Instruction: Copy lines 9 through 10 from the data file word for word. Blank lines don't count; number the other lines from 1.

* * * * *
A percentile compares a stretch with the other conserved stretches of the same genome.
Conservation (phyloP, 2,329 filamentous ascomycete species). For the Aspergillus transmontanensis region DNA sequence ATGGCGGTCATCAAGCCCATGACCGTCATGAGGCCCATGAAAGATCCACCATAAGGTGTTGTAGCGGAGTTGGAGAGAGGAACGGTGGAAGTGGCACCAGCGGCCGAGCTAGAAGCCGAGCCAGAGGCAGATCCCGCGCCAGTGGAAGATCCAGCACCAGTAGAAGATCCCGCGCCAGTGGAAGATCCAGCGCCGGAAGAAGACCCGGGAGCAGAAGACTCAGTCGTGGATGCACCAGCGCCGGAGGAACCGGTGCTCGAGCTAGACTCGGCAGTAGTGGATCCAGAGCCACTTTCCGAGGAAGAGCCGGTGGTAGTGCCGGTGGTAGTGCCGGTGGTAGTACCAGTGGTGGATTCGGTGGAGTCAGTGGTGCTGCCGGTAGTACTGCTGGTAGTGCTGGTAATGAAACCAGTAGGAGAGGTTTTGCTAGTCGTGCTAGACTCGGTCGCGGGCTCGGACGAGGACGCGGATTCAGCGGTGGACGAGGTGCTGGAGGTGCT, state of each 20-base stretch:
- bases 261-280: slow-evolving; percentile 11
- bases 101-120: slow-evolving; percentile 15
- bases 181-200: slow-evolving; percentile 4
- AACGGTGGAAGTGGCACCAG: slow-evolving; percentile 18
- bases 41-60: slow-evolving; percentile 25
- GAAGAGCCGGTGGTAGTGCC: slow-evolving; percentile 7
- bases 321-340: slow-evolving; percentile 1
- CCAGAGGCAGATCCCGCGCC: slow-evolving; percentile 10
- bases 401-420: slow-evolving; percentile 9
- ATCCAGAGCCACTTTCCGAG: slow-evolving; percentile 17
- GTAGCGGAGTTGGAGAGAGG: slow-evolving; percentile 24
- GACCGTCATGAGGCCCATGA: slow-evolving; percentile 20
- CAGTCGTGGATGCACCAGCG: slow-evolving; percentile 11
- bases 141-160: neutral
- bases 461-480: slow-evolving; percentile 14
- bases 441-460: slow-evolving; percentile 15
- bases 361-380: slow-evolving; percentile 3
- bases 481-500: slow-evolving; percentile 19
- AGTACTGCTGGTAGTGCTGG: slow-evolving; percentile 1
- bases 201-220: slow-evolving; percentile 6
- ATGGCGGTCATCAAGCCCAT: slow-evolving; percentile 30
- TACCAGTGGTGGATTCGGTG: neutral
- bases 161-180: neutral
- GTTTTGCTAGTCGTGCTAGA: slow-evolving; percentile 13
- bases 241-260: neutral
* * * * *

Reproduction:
- bases 321-340: slow-evolving; percentile 1
- CCAGAGGCAGATCCCGCGCC: slow-evolving; percentile 10